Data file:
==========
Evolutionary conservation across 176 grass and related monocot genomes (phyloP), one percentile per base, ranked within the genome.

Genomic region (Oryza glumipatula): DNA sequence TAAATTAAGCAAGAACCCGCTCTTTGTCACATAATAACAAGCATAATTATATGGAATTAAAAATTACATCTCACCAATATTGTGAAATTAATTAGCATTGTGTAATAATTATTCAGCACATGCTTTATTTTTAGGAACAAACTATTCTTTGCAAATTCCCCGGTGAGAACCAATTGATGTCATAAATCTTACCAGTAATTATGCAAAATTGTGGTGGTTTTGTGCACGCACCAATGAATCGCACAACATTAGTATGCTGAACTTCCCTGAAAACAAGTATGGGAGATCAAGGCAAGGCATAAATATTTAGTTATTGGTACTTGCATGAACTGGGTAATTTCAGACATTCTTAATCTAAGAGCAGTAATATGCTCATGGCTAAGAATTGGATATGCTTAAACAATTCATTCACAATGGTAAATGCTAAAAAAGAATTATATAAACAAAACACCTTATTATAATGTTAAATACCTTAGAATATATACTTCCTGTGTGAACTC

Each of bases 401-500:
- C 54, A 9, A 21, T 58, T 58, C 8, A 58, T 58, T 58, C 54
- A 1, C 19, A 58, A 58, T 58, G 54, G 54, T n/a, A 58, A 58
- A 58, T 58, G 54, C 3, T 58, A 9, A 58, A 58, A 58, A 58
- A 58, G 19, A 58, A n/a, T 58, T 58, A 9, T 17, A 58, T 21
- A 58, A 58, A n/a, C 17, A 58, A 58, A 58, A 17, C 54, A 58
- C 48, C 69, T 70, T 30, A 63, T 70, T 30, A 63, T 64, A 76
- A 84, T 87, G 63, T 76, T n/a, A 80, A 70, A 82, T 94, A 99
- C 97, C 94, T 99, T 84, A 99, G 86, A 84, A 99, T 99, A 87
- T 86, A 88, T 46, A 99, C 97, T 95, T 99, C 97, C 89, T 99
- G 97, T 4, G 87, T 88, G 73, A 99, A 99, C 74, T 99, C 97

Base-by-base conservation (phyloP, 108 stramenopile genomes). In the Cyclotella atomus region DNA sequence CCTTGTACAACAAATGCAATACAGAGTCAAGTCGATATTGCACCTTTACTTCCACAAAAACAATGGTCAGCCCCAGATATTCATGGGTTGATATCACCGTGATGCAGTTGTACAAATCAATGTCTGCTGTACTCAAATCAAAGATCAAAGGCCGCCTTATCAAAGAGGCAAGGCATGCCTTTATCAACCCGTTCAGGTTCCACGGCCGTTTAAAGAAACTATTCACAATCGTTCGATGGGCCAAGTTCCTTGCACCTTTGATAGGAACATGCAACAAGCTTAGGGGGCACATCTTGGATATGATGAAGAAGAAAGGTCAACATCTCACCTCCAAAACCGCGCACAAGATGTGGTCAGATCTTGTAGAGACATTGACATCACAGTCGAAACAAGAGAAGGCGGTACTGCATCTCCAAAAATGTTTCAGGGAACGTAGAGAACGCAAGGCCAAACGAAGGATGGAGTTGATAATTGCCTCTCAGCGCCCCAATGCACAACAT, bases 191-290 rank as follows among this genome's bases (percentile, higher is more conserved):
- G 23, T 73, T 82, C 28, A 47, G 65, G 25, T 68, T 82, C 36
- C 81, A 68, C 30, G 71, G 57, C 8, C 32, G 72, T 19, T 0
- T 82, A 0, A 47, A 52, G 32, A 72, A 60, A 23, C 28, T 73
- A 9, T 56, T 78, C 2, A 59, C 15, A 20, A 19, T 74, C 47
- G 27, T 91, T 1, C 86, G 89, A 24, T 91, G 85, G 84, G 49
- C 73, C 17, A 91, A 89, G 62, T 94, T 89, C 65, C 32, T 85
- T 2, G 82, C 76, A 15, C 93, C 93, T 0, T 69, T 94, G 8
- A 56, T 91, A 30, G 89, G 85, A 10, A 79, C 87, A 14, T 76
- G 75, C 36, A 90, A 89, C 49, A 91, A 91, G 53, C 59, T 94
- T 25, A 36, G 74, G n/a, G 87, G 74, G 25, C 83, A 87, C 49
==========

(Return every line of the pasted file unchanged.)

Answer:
Evolutionary conservation across 176 grass and related monocot genomes (phyloP), one percentile per base, ranked within the genome.

Genomic region (Oryza glumipatula): DNA sequence TAAATTAAGCAAGAACCCGCTCTTTGTCACATAATAACAAGCATAATTATATGGAATTAAAAATTACATCTCACCAATATTGTGAAATTAATTAGCATTGTGTAATAATTATTCAGCACATGCTTTATTTTTAGGAACAAACTATTCTTTGCAAATTCCCCGGTGAGAACCAATTGATGTCATAAATCTTACCAGTAATTATGCAAAATTGTGGTGGTTTTGTGCACGCACCAATGAATCGCACAACATTAGTATGCTGAACTTCCCTGAAAACAAGTATGGGAGATCAAGGCAAGGCATAAATATTTAGTTATTGGTACTTGCATGAACTGGGTAATTTCAGACATTCTTAATCTAAGAGCAGTAATATGCTCATGGCTAAGAATTGGATATGCTTAAACAATTCATTCACAATGGTAAATGCTAAAAAAGAATTATATAAACAAAACACCTTATTATAATGTTAAATACCTTAGAATATATACTTCCTGTGTGAACTC

Each of bases 401-500:
- C 54, A 9, A 21, T 58, T 58, C 8, A 58, T 58, T 58, C 54
- A 1, C 19, A 58, A 58, T 58, G 54, G 54, T n/a, A 58, A 58
- A 58, T 58, G 54, C 3, T 58, A 9, A 58, A 58, A 58, A 58
- A 58, G 19, A 58, A n/a, T 58, T 58, A 9, T 17, A 58, T 21
- A 58, A 58, A n/a, C 17, A 58, A 58, A 58, A 17, C 54, A 58
- C 48, C 69, T 70, T 30, A 63, T 70, T 30, A 63, T 64, A 76
- A 84, T 87, G 63, T 76, T n/a, A 80, A 70, A 82, T 94, A 99
- C 97, C 94, T 99, T 84, A 99, G 86, A 84, A 99, T 99, A 87
- T 86, A 88, T 46, A 99, C 97, T 95, T 99, C 97, C 89, T 99
- G 97, T 4, G 87, T 88, G 73, A 99, A 99, C 74, T 99, C 97

Base-by-base conservation (phyloP, 108 stramenopile genomes). In the Cyclotella atomus region DNA sequence CCTTGTACAACAAATGCAATACAGAGTCAAGTCGATATTGCACCTTTACTTCCACAAAAACAATGGTCAGCCCCAGATATTCATGGGTTGATATCACCGTGATGCAGTTGTACAAATCAATGTCTGCTGTACTCAAATCAAAGATCAAAGGCCGCCTTATCAAAGAGGCAAGGCATGCCTTTATCAACCCGTTCAGGTTCCACGGCCGTTTAAAGAAACTATTCACAATCGTTCGATGGGCCAAGTTCCTTGCACCTTTGATAGGAACATGCAACAAGCTTAGGGGGCACATCTTGGATATGATGAAGAAGAAAGGTCAACATCTCACCTCCAAAACCGCGCACAAGATGTGGTCAGATCTTGTAGAGACATTGACATCACAGTCGAAACAAGAGAAGGCGGTACTGCATCTCCAAAAATGTTTCAGGGAACGTAGAGAACGCAAGGCCAAACGAAGGATGGAGTTGATAATTGCCTCTCAGCGCCCCAATGCACAACAT, bases 191-290 rank as follows among this genome's bases (percentile, higher is more conserved):
- G 23, T 73, T 82, C 28, A 47, G 65, G 25, T 68, T 82, C 36
- C 81, A 68, C 30, G 71, G 57, C 8, C 32, G 72, T 19, T 0
- T 82, A 0, A 47, A 52, G 32, A 72, A 60, A 23, C 28, T 73
- A 9, T 56, T 78, C 2, A 59, C 15, A 20, A 19, T 74, C 47
- G 27, T 91, T 1, C 86, G 89, A 24, T 91, G 85, G 84, G 49
- C 73, C 17, A 91, A 89, G 62, T 94, T 89, C 65, C 32, T 85
- T 2, G 82, C 76, A 15, C 93, C 93, T 0, T 69, T 94, G 8
- A 56, T 91, A 30, G 89, G 85, A 10, A 79, C 87, A 14, T 76
- G 75, C 36, A 90, A 89, C 49, A 91, A 91, G 53, C 59, T 94
- T 25, A 36, G 74, G n/a, G 87, G 74, G 25, C 83, A 87, C 49